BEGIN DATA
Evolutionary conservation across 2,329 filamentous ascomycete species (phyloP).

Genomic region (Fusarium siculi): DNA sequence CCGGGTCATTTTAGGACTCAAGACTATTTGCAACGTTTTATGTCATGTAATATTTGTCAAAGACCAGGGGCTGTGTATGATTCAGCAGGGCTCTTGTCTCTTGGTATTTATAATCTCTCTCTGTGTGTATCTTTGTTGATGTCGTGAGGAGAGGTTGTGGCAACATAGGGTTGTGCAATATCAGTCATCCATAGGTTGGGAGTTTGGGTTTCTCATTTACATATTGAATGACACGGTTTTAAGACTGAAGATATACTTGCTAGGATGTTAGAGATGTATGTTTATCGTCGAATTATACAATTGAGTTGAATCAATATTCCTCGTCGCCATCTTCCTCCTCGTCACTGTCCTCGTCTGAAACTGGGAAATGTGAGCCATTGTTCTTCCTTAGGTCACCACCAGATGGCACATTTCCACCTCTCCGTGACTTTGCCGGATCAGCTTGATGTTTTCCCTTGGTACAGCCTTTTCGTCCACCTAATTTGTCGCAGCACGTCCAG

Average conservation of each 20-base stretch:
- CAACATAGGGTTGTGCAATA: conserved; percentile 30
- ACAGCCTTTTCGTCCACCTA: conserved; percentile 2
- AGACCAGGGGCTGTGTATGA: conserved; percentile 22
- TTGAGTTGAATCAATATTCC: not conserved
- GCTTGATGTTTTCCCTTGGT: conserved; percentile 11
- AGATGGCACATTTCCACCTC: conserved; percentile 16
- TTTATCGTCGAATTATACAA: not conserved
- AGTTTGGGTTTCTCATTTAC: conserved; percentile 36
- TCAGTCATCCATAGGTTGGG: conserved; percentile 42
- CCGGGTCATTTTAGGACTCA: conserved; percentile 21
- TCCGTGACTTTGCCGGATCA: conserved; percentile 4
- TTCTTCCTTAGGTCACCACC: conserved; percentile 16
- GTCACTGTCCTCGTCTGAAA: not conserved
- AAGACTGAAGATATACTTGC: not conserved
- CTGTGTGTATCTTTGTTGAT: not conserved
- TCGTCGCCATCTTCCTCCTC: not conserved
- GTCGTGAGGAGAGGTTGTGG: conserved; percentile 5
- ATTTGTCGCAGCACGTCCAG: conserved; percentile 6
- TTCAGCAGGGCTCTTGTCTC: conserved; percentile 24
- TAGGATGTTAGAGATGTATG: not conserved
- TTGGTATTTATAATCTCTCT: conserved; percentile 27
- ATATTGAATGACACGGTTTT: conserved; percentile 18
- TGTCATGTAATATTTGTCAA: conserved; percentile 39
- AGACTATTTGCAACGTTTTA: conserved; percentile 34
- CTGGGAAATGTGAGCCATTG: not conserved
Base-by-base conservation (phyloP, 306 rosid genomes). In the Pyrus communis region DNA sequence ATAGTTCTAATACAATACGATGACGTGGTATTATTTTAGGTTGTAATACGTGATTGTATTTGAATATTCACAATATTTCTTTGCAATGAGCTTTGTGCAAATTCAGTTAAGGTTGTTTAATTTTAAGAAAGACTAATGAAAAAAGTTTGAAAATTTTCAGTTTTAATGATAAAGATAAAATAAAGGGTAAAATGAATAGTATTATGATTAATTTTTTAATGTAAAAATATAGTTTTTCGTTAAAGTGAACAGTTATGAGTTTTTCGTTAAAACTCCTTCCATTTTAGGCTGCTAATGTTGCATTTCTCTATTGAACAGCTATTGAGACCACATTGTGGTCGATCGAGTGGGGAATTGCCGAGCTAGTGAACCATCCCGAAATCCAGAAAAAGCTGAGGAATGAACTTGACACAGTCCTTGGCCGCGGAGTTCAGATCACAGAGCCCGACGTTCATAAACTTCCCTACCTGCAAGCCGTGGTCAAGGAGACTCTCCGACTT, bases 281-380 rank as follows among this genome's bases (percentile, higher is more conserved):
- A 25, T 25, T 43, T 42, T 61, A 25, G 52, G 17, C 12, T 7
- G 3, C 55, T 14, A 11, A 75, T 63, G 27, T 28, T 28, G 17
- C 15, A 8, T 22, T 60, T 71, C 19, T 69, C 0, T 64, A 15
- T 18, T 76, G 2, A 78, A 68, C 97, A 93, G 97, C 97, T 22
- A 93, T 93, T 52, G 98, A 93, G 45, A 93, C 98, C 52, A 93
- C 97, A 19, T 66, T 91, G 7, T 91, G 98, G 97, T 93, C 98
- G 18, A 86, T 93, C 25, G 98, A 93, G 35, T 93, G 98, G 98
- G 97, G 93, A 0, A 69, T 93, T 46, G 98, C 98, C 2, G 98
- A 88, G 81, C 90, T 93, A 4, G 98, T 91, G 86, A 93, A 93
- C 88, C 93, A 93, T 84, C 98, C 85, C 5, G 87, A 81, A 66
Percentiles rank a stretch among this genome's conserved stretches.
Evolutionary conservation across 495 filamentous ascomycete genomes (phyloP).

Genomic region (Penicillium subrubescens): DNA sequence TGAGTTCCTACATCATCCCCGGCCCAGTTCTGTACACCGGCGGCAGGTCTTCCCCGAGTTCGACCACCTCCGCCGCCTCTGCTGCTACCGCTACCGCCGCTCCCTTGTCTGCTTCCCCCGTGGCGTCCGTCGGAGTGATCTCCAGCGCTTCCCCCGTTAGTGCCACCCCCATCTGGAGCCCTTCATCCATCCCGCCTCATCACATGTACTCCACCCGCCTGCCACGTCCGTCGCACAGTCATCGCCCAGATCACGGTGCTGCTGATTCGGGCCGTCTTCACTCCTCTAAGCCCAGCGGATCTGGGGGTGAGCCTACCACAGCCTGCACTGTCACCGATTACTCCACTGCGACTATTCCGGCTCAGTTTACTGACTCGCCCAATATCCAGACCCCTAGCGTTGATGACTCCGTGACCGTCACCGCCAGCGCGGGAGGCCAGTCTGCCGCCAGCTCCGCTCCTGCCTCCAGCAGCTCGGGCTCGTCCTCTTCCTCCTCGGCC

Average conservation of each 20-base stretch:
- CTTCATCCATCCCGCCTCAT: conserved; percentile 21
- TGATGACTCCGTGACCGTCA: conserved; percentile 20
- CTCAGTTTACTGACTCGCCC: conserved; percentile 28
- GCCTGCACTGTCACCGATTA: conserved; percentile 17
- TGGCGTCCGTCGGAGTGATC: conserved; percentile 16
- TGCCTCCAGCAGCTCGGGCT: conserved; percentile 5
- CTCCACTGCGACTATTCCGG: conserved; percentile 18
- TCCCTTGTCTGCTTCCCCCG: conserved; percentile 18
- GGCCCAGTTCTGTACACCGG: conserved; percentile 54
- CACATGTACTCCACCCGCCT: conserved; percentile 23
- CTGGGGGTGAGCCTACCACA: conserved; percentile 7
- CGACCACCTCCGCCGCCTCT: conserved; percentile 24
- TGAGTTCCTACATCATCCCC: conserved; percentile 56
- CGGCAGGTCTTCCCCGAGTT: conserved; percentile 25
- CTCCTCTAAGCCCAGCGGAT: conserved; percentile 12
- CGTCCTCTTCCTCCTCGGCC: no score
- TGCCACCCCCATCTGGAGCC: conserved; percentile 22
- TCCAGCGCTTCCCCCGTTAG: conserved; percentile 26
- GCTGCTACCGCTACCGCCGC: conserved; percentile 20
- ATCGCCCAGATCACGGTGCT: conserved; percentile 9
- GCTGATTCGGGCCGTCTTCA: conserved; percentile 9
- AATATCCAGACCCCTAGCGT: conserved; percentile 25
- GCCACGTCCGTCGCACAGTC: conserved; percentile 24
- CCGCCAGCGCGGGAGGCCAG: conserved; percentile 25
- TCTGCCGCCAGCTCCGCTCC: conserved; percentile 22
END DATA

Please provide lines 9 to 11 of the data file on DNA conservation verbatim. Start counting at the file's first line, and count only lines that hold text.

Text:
- AGATGGCACATTTCCACCTC: conserved; percentile 16
- TTTATCGTCGAATTATACAA: not conserved
- AGTTTGGGTTTCTCATTTAC: conserved; percentile 36